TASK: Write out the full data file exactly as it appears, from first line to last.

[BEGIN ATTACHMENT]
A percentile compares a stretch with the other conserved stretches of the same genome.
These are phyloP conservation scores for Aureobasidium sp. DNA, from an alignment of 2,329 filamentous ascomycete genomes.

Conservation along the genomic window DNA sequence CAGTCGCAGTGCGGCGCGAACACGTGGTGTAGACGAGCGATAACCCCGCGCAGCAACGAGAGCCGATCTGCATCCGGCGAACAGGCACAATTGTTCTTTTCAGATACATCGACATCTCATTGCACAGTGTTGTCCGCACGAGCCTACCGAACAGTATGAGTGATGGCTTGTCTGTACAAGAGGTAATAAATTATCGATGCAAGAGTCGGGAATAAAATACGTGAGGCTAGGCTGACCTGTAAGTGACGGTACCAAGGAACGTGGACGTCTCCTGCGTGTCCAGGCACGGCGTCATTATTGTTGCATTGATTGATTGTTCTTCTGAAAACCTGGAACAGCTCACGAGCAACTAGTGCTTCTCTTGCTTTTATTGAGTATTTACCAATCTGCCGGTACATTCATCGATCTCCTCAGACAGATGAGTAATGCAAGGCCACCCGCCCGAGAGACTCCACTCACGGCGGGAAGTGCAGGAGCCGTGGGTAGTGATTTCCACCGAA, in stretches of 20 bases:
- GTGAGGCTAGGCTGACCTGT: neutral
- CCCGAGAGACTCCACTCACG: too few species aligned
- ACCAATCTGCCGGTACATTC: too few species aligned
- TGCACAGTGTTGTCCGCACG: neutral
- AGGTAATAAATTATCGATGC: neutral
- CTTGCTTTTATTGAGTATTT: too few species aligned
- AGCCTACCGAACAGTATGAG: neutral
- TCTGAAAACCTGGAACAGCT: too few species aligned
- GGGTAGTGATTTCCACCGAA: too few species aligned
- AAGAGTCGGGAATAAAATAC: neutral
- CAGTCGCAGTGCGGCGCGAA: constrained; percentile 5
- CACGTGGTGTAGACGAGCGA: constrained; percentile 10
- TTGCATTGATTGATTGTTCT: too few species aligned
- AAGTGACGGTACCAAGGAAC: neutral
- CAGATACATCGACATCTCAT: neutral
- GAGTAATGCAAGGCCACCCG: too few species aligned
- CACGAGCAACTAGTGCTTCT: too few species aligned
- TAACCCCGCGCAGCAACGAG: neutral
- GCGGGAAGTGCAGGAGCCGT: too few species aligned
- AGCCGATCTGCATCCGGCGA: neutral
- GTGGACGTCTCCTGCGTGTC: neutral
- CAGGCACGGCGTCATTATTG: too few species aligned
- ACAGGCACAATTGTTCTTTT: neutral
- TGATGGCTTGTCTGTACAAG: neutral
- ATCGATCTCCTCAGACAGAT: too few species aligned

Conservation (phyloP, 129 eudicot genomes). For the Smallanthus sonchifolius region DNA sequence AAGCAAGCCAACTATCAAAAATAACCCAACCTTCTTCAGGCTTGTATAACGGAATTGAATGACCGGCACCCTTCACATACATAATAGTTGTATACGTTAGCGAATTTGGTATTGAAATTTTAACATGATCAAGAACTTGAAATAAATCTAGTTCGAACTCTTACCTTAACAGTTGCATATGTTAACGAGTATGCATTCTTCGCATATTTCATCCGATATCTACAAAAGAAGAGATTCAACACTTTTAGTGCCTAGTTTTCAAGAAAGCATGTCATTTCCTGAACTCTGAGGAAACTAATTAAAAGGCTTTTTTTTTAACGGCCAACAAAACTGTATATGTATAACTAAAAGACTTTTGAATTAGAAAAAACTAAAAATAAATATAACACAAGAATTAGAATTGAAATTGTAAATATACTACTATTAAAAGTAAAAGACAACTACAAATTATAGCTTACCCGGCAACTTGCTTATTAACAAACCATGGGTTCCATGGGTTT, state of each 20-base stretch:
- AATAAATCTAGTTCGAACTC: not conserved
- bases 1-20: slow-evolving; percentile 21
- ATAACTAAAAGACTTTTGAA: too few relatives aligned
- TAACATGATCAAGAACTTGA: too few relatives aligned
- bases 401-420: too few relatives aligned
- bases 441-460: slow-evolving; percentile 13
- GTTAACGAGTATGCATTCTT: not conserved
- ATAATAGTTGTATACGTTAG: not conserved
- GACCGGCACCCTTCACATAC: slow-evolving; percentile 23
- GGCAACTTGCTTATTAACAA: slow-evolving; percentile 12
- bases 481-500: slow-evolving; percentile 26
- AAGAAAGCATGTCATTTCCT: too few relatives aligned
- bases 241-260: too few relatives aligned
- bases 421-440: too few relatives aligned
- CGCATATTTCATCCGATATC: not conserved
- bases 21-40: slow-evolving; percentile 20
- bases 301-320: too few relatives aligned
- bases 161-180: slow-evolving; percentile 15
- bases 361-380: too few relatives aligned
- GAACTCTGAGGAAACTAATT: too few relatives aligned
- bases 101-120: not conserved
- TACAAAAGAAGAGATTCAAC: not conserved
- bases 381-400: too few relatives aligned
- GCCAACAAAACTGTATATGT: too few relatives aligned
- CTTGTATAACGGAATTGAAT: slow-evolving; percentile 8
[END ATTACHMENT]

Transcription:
A percentile compares a stretch with the other conserved stretches of the same genome.
These are phyloP conservation scores for Aureobasidium sp. DNA, from an alignment of 2,329 filamentous ascomycete genomes.

Conservation along the genomic window DNA sequence CAGTCGCAGTGCGGCGCGAACACGTGGTGTAGACGAGCGATAACCCCGCGCAGCAACGAGAGCCGATCTGCATCCGGCGAACAGGCACAATTGTTCTTTTCAGATACATCGACATCTCATTGCACAGTGTTGTCCGCACGAGCCTACCGAACAGTATGAGTGATGGCTTGTCTGTACAAGAGGTAATAAATTATCGATGCAAGAGTCGGGAATAAAATACGTGAGGCTAGGCTGACCTGTAAGTGACGGTACCAAGGAACGTGGACGTCTCCTGCGTGTCCAGGCACGGCGTCATTATTGTTGCATTGATTGATTGTTCTTCTGAAAACCTGGAACAGCTCACGAGCAACTAGTGCTTCTCTTGCTTTTATTGAGTATTTACCAATCTGCCGGTACATTCATCGATCTCCTCAGACAGATGAGTAATGCAAGGCCACCCGCCCGAGAGACTCCACTCACGGCGGGAAGTGCAGGAGCCGTGGGTAGTGATTTCCACCGAA, in stretches of 20 bases:
- GTGAGGCTAGGCTGACCTGT: neutral
- CCCGAGAGACTCCACTCACG: too few species aligned
- ACCAATCTGCCGGTACATTC: too few species aligned
- TGCACAGTGTTGTCCGCACG: neutral
- AGGTAATAAATTATCGATGC: neutral
- CTTGCTTTTATTGAGTATTT: too few species aligned
- AGCCTACCGAACAGTATGAG: neutral
- TCTGAAAACCTGGAACAGCT: too few species aligned
- GGGTAGTGATTTCCACCGAA: too few species aligned
- AAGAGTCGGGAATAAAATAC: neutral
- CAGTCGCAGTGCGGCGCGAA: constrained; percentile 5
- CACGTGGTGTAGACGAGCGA: constrained; percentile 10
- TTGCATTGATTGATTGTTCT: too few species aligned
- AAGTGACGGTACCAAGGAAC: neutral
- CAGATACATCGACATCTCAT: neutral
- GAGTAATGCAAGGCCACCCG: too few species aligned
- CACGAGCAACTAGTGCTTCT: too few species aligned
- TAACCCCGCGCAGCAACGAG: neutral
- GCGGGAAGTGCAGGAGCCGT: too few species aligned
- AGCCGATCTGCATCCGGCGA: neutral
- GTGGACGTCTCCTGCGTGTC: neutral
- CAGGCACGGCGTCATTATTG: too few species aligned
- ACAGGCACAATTGTTCTTTT: neutral
- TGATGGCTTGTCTGTACAAG: neutral
- ATCGATCTCCTCAGACAGAT: too few species aligned

Conservation (phyloP, 129 eudicot genomes). For the Smallanthus sonchifolius region DNA sequence AAGCAAGCCAACTATCAAAAATAACCCAACCTTCTTCAGGCTTGTATAACGGAATTGAATGACCGGCACCCTTCACATACATAATAGTTGTATACGTTAGCGAATTTGGTATTGAAATTTTAACATGATCAAGAACTTGAAATAAATCTAGTTCGAACTCTTACCTTAACAGTTGCATATGTTAACGAGTATGCATTCTTCGCATATTTCATCCGATATCTACAAAAGAAGAGATTCAACACTTTTAGTGCCTAGTTTTCAAGAAAGCATGTCATTTCCTGAACTCTGAGGAAACTAATTAAAAGGCTTTTTTTTTAACGGCCAACAAAACTGTATATGTATAACTAAAAGACTTTTGAATTAGAAAAAACTAAAAATAAATATAACACAAGAATTAGAATTGAAATTGTAAATATACTACTATTAAAAGTAAAAGACAACTACAAATTATAGCTTACCCGGCAACTTGCTTATTAACAAACCATGGGTTCCATGGGTTT, state of each 20-base stretch:
- AATAAATCTAGTTCGAACTC: not conserved
- bases 1-20: slow-evolving; percentile 21
- ATAACTAAAAGACTTTTGAA: too few relatives aligned
- TAACATGATCAAGAACTTGA: too few relatives aligned
- bases 401-420: too few relatives aligned
- bases 441-460: slow-evolving; percentile 13
- GTTAACGAGTATGCATTCTT: not conserved
- ATAATAGTTGTATACGTTAG: not conserved
- GACCGGCACCCTTCACATAC: slow-evolving; percentile 23
- GGCAACTTGCTTATTAACAA: slow-evolving; percentile 12
- bases 481-500: slow-evolving; percentile 26
- AAGAAAGCATGTCATTTCCT: too few relatives aligned
- bases 241-260: too few relatives aligned
- bases 421-440: too few relatives aligned
- CGCATATTTCATCCGATATC: not conserved
- bases 21-40: slow-evolving; percentile 20
- bases 301-320: too few relatives aligned
- bases 161-180: slow-evolving; percentile 15
- bases 361-380: too few relatives aligned
- GAACTCTGAGGAAACTAATT: too few relatives aligned
- bases 101-120: not conserved
- TACAAAAGAAGAGATTCAAC: not conserved
- bases 381-400: too few relatives aligned
- GCCAACAAAACTGTATATGT: too few relatives aligned
- CTTGTATAACGGAATTGAAT: slow-evolving; percentile 8